Reasons to Fish
1. to get out doors and enjoy nature 2. to de-stress and get away 3. to share time with friends and family in a different setting 4. Because i love the art of it (casting, rigging, boats, mechanics) 5. to beat the fish and solve the puzzle 6. to beat other fishermen in a tournament 7. to win money 8. Because it is my job 9. God, i don’t know, i just do it 10. to catch fish, it is just pure fun
these ten reasons fit into four categories: escaping and enjoying the art; winning; paying the bills; and Dna. Virtually no person fishes for one reason. almost all of us are compelled by a few of the above reasons, but if we reach deep into the darkest recesses of our soul, we will find that one of these four catego- ries most strongly compels us.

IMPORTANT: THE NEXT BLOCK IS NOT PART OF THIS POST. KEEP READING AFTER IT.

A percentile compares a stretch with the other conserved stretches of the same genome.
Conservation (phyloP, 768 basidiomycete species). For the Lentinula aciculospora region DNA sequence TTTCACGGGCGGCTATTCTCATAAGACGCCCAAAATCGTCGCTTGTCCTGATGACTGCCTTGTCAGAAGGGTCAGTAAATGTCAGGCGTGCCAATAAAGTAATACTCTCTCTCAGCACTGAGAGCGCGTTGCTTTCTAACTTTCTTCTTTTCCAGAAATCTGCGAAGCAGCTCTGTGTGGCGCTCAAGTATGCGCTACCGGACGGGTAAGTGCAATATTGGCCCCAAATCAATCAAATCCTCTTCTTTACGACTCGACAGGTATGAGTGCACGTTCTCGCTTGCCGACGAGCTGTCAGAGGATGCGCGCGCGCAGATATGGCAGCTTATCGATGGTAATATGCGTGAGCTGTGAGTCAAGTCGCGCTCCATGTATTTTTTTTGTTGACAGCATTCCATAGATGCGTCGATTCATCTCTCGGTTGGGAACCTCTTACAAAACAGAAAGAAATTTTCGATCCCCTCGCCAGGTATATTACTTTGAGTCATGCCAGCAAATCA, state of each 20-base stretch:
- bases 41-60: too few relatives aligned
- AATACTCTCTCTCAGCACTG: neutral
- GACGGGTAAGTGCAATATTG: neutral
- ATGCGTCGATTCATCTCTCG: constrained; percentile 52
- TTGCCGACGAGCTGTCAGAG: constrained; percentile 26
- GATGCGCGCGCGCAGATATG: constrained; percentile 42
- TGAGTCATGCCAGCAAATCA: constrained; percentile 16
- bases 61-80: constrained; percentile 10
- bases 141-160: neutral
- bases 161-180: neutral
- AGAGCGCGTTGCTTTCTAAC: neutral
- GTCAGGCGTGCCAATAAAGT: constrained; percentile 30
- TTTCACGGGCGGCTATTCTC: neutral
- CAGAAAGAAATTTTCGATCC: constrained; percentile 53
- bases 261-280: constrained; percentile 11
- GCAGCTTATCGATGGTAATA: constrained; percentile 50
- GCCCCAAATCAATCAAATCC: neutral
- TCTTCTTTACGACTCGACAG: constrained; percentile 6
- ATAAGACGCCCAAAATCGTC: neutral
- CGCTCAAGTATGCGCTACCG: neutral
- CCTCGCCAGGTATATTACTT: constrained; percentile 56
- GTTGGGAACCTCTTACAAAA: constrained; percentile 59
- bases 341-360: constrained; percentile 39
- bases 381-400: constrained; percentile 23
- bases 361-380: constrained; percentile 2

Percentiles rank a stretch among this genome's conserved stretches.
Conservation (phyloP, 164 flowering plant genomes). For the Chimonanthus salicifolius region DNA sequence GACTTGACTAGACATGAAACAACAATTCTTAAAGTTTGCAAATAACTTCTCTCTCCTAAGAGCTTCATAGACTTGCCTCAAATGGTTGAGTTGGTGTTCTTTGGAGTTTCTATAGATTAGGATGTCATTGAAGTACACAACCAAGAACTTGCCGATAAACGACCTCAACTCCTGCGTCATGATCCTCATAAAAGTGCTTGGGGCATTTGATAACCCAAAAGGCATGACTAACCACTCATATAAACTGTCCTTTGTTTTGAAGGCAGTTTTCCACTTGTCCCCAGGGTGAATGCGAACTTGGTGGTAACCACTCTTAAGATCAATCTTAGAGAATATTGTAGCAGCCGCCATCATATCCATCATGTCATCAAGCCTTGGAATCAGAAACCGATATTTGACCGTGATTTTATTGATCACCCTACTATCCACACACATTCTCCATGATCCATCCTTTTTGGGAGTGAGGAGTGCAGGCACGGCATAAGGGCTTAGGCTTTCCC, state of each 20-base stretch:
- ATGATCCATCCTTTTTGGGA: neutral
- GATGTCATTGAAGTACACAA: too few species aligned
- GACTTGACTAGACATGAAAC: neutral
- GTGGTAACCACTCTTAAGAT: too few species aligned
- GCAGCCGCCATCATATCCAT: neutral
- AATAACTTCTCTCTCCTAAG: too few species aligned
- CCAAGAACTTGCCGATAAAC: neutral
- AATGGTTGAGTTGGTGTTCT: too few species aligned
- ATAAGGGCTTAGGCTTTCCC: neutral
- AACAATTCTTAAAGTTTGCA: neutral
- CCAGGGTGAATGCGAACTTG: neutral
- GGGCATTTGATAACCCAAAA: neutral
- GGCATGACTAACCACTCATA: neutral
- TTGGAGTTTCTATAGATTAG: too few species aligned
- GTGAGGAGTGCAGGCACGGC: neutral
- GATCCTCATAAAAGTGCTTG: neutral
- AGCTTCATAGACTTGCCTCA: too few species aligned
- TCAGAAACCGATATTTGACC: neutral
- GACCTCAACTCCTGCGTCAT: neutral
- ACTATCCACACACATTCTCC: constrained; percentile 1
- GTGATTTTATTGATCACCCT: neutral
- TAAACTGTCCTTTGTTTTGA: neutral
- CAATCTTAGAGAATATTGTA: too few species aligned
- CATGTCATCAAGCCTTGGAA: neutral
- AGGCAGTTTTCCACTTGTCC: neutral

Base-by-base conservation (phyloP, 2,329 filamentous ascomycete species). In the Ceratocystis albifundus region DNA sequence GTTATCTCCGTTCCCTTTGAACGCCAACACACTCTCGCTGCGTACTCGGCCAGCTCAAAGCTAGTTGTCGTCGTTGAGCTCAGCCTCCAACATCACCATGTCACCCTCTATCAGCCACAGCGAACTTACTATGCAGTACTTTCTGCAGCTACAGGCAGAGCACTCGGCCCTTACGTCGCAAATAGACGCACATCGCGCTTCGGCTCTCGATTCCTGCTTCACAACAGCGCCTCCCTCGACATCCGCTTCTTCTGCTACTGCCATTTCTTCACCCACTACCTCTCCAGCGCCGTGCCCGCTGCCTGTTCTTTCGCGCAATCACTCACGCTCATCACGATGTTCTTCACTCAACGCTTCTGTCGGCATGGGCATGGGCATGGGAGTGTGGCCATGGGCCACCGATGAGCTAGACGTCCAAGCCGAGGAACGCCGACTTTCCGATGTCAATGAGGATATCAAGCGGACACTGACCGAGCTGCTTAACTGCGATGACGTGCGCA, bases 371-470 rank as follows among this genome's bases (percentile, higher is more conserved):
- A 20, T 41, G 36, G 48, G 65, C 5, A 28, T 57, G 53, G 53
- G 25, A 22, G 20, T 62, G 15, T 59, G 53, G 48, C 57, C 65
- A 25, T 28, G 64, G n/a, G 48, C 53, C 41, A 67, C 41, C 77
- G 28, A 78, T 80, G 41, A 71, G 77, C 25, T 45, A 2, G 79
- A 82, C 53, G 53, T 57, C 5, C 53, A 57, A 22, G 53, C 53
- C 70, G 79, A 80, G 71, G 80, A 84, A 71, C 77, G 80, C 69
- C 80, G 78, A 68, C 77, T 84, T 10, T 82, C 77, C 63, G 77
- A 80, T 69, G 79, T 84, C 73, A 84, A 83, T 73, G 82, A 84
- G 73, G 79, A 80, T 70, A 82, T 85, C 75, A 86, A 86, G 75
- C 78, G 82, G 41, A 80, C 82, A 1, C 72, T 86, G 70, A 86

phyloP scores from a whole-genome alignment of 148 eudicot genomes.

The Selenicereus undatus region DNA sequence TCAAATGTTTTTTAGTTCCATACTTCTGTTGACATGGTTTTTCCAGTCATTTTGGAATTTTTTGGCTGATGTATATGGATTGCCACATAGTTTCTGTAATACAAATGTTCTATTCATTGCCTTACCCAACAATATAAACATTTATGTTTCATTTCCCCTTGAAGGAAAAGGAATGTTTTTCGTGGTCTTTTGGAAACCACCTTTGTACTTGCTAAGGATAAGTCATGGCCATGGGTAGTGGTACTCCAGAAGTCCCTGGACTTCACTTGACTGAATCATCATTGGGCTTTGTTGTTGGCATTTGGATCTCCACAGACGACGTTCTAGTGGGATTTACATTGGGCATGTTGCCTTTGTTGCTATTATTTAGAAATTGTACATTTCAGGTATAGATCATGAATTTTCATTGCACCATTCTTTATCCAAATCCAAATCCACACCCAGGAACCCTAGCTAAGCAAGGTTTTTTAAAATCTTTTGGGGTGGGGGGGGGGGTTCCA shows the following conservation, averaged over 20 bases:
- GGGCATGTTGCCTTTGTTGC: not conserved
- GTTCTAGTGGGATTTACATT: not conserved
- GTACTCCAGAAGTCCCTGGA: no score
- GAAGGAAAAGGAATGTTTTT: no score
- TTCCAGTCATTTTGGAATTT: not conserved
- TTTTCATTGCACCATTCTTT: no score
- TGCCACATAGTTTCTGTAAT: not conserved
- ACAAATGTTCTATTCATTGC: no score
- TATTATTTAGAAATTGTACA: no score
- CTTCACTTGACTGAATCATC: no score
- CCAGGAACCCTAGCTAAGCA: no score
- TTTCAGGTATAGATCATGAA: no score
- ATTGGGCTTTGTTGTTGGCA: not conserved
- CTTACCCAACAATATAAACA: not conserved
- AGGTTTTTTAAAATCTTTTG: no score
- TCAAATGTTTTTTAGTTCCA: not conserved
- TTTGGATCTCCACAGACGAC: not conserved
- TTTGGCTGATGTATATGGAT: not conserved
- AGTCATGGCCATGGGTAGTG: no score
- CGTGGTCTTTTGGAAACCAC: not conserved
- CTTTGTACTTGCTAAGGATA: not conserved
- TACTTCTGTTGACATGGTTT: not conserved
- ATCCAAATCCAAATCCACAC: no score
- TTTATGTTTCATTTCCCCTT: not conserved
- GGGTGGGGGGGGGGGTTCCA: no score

somehow superior. The ego is never satisfied for more than a brief moment as it will endlessly hunger for more; even moments after it achieved what it craved. The ego lives in the future as whatever one has in the present moment or time is never enough. Every single one of us has an ego, but unfortunately, some are more of a slave to it than others. My ego robbed my joy of fishing. But I have taken that back. In the spring of 2008, I fished a 2-day pro-am on Clear Lake. I pre-fished for 4 consecutive days prior to the event and despite the fact that it was April on Clear Lake, the bite was not what any of us wanted or expected. For six straight days I woke up at 4 AM and fished from sunup to sundown, retied, reorganized, shopped for necessities, ate frozen or fast food and got into bed in my run- down motel room by 9 or 10 PM. On the first 5 of those six days I caught an average of 4 fish per day. To say it was brutal and that I struggled would be the understatement of the century. On the sixth and final day (the second day of the two-day event), the weather changed a bit and I was able to put my notes together with my day’s co-angler (a stud fisherman who helped me greatly) and we proceeded to have a productive day with 20+ lbs when most of the field struggled. I had the 10th best weight of the event on day two. But I was in the bottom few on the first day. All in all it produced a lousy fin- ish. The days that followed that event left me questioning every- thing about what I was doing and what fishing had become for me. I did not have fun on any of those six days on Clear Lake. On the first 5 days, I stressed like an insane maniac about the fact that I was about to compete in pro-am and had nothing of note to rely upon. On the sixth and final day, I just kept thinking ~ thank God I’m going to weigh in some fish and not make a total fool of myself . Day two was nothing more than an undersized band-aid and some